“This is because you are basically just asking the question: how are we doing? And putting forward a best answer. Whereas, if you take our risk management practices, apply it to the accounting for carbon emissions for example, you can get a quantified picture and understanding of where you actually are with carbon emissions, or any other environmental factor, and how severe the risk of missing targets.”

According to Zitting, this is the “nuts and bolts” that can reduce the potential for greenwashing that can arise from just doing disclosures versus managing the actual risk of environmental damage. 

Becoming a board level concern

Risk management has become more of a board level concern in recent years, a trend that was undeniably accelerated as a result of the pandemic.

Zitting said that financial institutions have always been better at risk management, as this is part of their core capability. Banks manage credit for example, and evaluating risk is innate to an insurance company. However, this has not always extended to a number of other areas of risk, and the pandemic brought that issue to the forefront.

“The pandemic was a massive risk event that caused significant change in velocity and change of risk. It affected everything. From people working remotely, which created new cyber risks, to risks of businesses’ cash flow from having to shut down physical locations. It was a pervasive event that highlighted the value of ongoing risk management.”

Furthermore, a number of other events soon followed the pandemic, Zitting continued. This included social justice movements and acceleration in the momentum behind ESG. Across all of these issues, the common thread is risk. This has resulted in boards recognising the importance of risk management and creating risk management committees to that end.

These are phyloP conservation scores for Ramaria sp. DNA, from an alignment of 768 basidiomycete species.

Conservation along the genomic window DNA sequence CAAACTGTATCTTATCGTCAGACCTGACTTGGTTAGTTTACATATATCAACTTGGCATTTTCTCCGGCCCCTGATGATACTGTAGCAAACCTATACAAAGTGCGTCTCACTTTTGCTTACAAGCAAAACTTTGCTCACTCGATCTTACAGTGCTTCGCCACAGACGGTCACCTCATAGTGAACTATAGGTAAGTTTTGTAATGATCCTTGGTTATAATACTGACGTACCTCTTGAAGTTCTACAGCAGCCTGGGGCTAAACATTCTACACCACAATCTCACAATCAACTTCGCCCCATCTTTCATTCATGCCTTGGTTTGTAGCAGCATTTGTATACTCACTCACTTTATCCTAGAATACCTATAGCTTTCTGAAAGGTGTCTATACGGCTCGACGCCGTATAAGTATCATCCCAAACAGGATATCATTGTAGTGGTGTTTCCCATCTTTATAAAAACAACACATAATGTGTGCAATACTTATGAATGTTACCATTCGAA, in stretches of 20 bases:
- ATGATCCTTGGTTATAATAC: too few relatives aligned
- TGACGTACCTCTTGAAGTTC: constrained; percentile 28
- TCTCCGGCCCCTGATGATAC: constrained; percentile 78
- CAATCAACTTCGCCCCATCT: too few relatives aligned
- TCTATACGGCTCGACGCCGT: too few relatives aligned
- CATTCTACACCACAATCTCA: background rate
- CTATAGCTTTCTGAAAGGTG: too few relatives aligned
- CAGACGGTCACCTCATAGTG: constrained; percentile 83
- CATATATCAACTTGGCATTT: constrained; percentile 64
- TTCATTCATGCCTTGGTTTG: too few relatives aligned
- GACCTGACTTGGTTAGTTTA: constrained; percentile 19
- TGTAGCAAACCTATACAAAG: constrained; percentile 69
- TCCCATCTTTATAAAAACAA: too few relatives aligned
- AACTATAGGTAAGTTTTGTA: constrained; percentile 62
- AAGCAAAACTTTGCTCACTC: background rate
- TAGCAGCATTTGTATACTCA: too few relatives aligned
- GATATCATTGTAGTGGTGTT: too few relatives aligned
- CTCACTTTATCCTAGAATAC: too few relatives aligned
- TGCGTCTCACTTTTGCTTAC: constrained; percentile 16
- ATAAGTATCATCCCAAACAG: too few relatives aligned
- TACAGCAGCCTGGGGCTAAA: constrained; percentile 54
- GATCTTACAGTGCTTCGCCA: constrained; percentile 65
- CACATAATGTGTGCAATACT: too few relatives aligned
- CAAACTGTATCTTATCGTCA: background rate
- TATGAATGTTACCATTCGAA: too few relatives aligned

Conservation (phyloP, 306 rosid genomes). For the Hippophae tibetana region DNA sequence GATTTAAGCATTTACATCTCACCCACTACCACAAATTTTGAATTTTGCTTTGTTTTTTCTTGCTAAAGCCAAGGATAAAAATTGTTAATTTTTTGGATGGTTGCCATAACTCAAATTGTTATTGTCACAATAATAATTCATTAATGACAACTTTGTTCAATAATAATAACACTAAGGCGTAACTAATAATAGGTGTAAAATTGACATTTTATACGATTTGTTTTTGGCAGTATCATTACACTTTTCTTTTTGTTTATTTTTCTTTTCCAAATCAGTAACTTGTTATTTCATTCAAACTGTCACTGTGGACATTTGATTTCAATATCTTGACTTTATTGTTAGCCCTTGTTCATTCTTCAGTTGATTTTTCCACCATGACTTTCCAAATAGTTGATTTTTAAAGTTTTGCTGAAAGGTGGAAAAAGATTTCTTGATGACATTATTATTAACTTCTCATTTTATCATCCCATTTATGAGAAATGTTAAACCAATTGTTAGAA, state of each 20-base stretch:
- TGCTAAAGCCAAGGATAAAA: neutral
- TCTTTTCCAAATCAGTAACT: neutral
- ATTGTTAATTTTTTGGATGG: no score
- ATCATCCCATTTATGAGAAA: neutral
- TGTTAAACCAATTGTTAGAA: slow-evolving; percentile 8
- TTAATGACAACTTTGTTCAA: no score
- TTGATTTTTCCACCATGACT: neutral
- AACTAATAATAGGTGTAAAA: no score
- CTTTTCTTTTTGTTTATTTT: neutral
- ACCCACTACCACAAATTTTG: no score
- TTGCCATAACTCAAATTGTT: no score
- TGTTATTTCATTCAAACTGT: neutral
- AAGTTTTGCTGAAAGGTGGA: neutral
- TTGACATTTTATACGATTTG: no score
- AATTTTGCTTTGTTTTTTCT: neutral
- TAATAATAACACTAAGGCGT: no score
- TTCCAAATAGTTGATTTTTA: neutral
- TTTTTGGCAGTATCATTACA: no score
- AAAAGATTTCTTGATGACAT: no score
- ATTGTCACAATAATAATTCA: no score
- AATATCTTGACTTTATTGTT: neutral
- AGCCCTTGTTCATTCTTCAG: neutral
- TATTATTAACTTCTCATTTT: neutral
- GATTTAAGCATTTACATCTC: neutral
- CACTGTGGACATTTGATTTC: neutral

Cultivating a risk culture

Developing a more risk-focused culture is how risk management can be ingrained through an organisation. If there is a risk culture and a methodology in place, Zitting said, the organisation will be better prepared to come up with a response plan to risks that may emerge.

What’s more is that employees are increasingly demanding this from their workplaces. “We all want to work in places that are optimised and stabilised for these [pandemic-like] events. Not only from a job security standpoint, but also the modern employee base overwhelmingly wants to work in organisations that they think have a positive impact on the world. A risk culture is very indicative of that.”

How can organisations achieve this? Zitting said the first step begins at the top, such as having a risk committee, risk being on the boards’ agenda, and risk being something the CEO cares about. “This will inevitably create a tone from the top, of balancing both risk and opportunity.”

From there, having a chief risk officer also sets the tone that risk is important at the executive team level, Zitting continued. “It is important also to empower that chief risk officer to actually have, if not direct reporting lines, at least influence over different areas that may exist across the institution from different areas of financial operations.”

What’s next for Diligent?

Although Diligent is focusing on a number of areas, Zitting said one key area is making better, more immediate data and information available to the manager, senior management team and board.

“We are increasingly powering not only the company’s internal data, but interpretation of that data with machine learning, as well as data from the outside world. Things such as climate modelling for example, which can really help provide not only an internal view of how well we are doing in risk management, but also an external view.”

This may seem obvious and simple, however Zitting stressed that an overwhelming majority of boards operate using PowerPoint slides at quarterly board meetings, which use static information and therefore are not up to date. “This just doesn’t help directors become as literate in these topics as they could be with real time insights. We are excited to be launching some new technology to enable that,” he said.